def unload(self):
            return True
    • Here, we create a words property when each Dictionary is initialized, and set it to an empty set. In Python, sets are abstracted (so we don’t know anything about how it’s implemented in memory anymore, or whether it’s a hash table, or trie, or something else entirely) but we can easily operate with it.

    • We can add items to self.words with self.words.add(), check if a word is in it with word in self.words(), and get the size with len(self.words).

    • And since Python mananges our memory for us, we don’t even need to worry about unloading it or freeing it.

  • As we see above, a higher-level language like Python, which has implemented many lower-level features that would take dozens of lines in C, allows us to write more and more sophisticated programs without having to worry about all of the details.

Web Servers

  • In Week 6 we talked about how servers and browsers communicate, but we just opened HTML files that we wrote in our own workspaces, without talking to a server that could generate a dynamic response.

  • Our goal will be to implement a web server in Python, that can take in an HTTP request, and respond with some response and some generated HTML content.

  • But before we get there, we need a mental model:

    MVC
    • This popular paradigm, or design pattern, for web software is called MVC, Model-View-Controller.

    • The Controller has the logic for determining what the code does in response to requests, such as checking if a user is logged in.

    • The View has the look of the site, with HTML templates and CSS styles.

    • The Model has the data that the controller uses to fill in Views, which will then form what the user gets back.

  • Today we’ll focus on the V and the C.

  • Python comes with built-in web server capabilities, that starts a program on your computer that listens to requests from the internet to your computer, and responds to them. We’ll create our own HTTPServer_RequestHandler that inherits (takes the methods of) the BaseHTTPRequestHandler class that comes with Python:

    from http.server import BaseHTTPRequestHandler, HTTPServer
    
    # HTTPRequestHandler class
    class HTTPServer_RequestHandler(BaseHTTPRequestHandler):
    
        # GET
        def do_GET(self):
            # send response status code
            self.send_response(200)
    
            # send headers
            self.send_header('Content-type','text/html')
            self.end_headers()
    
            # determine message to send to client
            if self.path == "/":
                message = "Hello, world!"
            else:
                name = self.path[1:]
                message = "Hello, {}!".format(name)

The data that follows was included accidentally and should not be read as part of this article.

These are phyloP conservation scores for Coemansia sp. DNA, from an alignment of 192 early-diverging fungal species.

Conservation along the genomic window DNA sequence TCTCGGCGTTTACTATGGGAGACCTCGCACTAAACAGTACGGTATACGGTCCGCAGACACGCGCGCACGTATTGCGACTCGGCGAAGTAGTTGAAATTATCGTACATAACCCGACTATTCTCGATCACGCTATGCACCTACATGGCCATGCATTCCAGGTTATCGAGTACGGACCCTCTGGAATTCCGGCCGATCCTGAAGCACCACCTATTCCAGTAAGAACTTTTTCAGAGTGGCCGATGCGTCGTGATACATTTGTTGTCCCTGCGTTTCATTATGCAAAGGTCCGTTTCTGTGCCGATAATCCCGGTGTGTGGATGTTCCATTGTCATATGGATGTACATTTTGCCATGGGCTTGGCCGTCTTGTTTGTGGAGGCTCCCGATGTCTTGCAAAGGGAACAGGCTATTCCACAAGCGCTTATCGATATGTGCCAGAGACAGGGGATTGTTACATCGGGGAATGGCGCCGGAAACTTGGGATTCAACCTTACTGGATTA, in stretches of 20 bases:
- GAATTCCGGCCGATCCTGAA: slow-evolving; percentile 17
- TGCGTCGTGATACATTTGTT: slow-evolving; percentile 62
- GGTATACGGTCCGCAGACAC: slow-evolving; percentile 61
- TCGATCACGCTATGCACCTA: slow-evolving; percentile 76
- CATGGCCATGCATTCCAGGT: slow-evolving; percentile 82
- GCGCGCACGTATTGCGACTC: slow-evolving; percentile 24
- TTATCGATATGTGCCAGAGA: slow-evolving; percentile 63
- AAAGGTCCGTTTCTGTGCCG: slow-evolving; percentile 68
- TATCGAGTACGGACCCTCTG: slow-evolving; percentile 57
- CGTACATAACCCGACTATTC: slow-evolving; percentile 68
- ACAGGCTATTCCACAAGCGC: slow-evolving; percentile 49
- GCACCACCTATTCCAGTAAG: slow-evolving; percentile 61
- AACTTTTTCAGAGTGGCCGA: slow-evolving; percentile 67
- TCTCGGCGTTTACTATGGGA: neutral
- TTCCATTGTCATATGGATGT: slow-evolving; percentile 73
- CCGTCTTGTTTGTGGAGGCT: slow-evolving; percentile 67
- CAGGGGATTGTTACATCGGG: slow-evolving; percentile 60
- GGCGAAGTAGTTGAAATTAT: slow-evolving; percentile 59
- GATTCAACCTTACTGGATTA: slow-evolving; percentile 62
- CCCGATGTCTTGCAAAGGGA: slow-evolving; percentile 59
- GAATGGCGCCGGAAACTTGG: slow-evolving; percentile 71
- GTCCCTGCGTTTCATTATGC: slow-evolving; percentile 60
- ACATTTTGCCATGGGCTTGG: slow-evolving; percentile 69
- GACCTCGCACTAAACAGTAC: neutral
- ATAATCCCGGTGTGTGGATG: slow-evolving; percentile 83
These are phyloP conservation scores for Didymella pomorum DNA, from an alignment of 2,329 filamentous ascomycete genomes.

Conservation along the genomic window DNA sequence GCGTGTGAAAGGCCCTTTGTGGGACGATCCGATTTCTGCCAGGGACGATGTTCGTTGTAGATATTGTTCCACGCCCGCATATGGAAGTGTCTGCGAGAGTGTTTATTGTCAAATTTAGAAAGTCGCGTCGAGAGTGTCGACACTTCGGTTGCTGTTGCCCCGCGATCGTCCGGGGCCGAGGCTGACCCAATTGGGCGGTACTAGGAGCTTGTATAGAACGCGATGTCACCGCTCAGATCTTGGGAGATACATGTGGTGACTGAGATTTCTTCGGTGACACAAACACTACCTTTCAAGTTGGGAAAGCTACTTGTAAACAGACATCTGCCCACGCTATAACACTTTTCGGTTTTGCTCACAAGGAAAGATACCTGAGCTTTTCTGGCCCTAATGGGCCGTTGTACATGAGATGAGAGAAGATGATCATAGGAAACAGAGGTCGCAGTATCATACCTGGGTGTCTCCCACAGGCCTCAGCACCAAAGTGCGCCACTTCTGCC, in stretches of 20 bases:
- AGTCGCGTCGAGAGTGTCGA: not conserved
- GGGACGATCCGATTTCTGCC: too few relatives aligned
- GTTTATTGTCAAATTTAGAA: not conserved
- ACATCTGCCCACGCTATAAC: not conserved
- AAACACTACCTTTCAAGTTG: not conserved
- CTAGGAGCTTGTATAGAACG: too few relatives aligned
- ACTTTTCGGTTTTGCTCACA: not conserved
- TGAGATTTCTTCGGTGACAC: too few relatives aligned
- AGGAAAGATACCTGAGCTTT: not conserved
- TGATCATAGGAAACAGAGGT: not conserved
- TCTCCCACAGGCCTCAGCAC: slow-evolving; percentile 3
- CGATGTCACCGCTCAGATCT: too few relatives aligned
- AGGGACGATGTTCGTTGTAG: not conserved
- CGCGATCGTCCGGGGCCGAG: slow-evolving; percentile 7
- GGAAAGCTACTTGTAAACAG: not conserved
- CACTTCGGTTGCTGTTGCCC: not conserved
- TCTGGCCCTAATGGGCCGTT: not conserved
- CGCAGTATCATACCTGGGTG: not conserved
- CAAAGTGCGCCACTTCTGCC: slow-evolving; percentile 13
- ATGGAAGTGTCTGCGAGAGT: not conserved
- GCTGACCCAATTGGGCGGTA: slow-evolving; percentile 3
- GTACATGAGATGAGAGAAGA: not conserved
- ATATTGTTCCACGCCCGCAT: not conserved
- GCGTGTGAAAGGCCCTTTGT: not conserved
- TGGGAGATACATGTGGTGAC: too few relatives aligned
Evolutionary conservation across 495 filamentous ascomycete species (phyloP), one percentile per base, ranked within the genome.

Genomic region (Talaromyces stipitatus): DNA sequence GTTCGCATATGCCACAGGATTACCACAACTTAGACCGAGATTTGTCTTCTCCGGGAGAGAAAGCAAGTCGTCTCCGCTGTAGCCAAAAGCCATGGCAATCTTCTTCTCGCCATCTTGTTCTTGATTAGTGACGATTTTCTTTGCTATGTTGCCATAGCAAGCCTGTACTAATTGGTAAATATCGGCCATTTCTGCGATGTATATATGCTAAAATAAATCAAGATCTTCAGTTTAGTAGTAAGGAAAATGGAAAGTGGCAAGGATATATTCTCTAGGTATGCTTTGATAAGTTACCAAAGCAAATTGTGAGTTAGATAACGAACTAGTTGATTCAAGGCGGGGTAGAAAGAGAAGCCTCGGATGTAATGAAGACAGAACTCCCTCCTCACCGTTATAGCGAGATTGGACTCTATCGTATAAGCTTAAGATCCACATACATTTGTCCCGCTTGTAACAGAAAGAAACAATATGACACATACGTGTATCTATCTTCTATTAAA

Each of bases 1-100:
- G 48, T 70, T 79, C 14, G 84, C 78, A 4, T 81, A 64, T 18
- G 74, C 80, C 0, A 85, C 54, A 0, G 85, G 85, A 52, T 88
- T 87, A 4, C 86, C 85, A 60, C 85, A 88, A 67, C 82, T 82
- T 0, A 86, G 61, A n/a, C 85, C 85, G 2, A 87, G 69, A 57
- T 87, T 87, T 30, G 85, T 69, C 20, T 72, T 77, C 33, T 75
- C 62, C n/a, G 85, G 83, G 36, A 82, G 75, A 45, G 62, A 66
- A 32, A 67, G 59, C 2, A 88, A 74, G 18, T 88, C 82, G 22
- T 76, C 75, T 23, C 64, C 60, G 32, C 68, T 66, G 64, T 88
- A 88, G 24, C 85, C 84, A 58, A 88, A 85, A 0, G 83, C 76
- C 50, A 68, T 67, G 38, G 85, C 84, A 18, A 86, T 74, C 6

# write message
            self.wfile.write(bytes(message, "utf8"))
            return
    ...
    • We’ll write our own do_GET function for the server that is called when a GET request is received. We’ll always send back the response code 200, send a header, and write a message back.

    • And all of these functions and features we’d learn about from reading Python documentation online.

  • Then we need to start our server:

    ...
    def run():
      print('starting server...')
    
      # set up server
      port = 8080
      server_address = ('127.0.0.1', port)
      httpd = HTTPServer(server_address, HTTPServer_RequestHandler)
    
      # run server
      print('running server on port {}...'.format(port))
      httpd.serve_forever()
    
    
    run()
    • We specify the port that we want to listen to messages from, the address of the server (127.0.0.1 is always our own computer, create an HTTPServer that’s built-into Python, but giving it our own HTTPServer_RequestHandler. And finally we run it with the serve_forever function.

  • We start the program, and nothing seems to happen. But if we open our browser and visit http://127.0.0.1:8080 (on the CS50 IDE, the address will be different), we’ll see:

    hello, world
  • But this is just text, and to write out code that generates HTML from scratch would be a lot of work.

  • We can use a framework, a collection of code that contains even more functionality that we can use to build projects on top of.

  • One such framework is Flask, which has some basic functionality we can use. A basic application will look something like this:

    from flask import Flask, redirect, render_template, request, session, url_for
    
    app = Flask(__name__)
    
    @app.route("/")
    def index():
        return render_template("index.html")
    
    @app.route("/register", methods=["POST"])
    def register():
        if request.form["name"] == "" or "captain" not in request.form or "comfort" not in request.form or request.form["dorm"] == "":
            return render_template("failure.html")
        return render_template("success.html")
    • We first import lots of functionality from flask, and create an app.